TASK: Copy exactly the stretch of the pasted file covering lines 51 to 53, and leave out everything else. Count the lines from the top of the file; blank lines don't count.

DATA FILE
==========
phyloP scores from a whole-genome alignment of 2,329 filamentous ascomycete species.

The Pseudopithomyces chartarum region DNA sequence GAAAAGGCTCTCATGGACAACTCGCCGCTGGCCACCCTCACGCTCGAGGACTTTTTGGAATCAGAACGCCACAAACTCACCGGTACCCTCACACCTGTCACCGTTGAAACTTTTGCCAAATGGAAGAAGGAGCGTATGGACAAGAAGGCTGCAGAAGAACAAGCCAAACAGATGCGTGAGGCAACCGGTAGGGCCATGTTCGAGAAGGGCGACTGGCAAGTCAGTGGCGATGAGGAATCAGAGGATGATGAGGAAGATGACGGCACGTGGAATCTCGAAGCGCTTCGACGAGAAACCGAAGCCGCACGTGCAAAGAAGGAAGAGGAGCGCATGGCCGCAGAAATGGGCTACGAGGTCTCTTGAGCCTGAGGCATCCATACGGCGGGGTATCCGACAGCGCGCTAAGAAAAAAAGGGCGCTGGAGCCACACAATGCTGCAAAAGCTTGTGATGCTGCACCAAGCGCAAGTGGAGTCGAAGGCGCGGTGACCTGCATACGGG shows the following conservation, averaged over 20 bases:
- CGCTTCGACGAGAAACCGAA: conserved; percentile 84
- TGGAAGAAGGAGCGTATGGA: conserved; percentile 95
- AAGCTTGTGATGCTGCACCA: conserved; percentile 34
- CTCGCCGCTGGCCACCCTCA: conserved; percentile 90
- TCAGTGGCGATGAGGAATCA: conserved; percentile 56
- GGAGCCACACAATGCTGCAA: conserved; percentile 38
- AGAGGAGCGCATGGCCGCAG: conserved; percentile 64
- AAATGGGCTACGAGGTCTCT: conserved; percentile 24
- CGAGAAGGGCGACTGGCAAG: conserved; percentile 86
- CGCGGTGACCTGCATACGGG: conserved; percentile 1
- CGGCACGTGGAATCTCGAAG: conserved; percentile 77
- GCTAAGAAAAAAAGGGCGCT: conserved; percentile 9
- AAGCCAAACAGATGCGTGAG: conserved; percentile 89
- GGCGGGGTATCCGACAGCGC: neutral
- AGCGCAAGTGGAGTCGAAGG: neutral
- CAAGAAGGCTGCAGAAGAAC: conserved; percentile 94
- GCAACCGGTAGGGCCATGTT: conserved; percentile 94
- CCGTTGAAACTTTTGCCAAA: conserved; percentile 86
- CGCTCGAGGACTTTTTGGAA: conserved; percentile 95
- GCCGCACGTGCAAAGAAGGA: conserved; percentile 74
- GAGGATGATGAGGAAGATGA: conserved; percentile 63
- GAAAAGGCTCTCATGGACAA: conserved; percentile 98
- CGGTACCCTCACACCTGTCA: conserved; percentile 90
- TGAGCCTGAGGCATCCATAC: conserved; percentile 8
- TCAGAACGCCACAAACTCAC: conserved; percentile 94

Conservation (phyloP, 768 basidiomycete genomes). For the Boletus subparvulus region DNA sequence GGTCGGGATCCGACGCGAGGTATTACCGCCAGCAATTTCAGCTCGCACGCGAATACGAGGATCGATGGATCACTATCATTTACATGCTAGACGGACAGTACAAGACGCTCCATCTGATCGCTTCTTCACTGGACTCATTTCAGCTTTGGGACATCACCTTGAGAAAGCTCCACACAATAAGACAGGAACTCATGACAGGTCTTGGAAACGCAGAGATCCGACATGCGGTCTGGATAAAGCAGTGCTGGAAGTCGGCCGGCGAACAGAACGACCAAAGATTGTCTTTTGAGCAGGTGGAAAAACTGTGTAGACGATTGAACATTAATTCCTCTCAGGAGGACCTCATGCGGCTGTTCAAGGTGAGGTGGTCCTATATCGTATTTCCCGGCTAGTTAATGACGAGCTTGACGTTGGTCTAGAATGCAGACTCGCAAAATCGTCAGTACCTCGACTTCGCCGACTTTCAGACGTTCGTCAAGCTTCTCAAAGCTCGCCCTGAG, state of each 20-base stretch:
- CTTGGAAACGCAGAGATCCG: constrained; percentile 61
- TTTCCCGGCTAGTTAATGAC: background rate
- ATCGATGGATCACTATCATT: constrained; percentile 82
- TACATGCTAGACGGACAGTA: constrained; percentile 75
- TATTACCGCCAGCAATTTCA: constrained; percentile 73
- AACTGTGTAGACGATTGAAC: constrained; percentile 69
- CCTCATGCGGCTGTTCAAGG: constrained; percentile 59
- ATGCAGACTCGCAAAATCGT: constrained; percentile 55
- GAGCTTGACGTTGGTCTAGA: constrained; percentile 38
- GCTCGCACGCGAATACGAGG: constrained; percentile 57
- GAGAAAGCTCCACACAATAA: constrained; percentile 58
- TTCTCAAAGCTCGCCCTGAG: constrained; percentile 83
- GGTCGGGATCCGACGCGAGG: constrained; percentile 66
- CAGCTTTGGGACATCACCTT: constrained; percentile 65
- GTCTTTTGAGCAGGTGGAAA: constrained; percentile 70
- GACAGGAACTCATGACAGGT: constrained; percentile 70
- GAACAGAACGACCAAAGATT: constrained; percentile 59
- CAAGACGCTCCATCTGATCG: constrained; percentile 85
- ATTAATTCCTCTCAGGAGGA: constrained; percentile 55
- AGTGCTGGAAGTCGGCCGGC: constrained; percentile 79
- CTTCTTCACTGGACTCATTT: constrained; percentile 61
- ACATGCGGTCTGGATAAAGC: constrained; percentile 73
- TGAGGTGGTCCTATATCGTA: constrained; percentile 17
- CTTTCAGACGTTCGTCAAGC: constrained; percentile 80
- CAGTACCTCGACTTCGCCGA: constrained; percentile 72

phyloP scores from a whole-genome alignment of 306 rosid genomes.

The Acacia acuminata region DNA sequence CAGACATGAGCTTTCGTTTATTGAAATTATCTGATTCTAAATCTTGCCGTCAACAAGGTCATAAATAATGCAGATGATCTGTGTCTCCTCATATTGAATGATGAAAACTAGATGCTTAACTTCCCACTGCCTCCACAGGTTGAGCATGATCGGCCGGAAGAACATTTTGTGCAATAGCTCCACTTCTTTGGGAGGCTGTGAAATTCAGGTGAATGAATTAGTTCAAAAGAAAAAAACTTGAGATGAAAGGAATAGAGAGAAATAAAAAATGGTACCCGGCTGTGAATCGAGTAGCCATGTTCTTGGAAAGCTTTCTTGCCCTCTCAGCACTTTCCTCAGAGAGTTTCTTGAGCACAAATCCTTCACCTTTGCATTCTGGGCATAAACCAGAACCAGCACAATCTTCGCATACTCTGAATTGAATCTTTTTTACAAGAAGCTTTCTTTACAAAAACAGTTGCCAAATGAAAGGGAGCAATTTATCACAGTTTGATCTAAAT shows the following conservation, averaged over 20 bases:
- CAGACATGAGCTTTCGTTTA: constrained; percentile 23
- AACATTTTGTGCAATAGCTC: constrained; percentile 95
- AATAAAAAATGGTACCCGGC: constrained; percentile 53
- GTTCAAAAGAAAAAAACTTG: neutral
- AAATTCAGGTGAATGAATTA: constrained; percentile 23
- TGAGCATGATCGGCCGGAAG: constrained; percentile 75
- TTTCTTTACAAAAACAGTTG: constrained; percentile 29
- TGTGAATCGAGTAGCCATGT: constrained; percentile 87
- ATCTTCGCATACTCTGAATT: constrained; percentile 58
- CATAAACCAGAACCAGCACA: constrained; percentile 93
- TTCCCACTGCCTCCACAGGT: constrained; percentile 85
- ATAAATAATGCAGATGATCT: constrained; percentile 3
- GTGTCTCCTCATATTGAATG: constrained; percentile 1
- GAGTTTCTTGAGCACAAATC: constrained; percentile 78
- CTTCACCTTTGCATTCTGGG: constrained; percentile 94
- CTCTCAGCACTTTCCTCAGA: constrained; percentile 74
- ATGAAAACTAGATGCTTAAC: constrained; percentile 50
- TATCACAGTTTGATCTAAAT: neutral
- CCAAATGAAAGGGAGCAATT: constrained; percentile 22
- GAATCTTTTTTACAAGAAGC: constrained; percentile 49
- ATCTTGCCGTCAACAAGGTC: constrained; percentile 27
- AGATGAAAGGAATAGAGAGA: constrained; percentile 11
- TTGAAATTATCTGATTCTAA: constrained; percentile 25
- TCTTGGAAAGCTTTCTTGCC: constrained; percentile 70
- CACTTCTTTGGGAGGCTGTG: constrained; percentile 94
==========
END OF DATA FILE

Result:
- TGAGGTGGTCCTATATCGTA: constrained; percentile 17
- CTTTCAGACGTTCGTCAAGC: constrained; percentile 80
- CAGTACCTCGACTTCGCCGA: constrained; percentile 72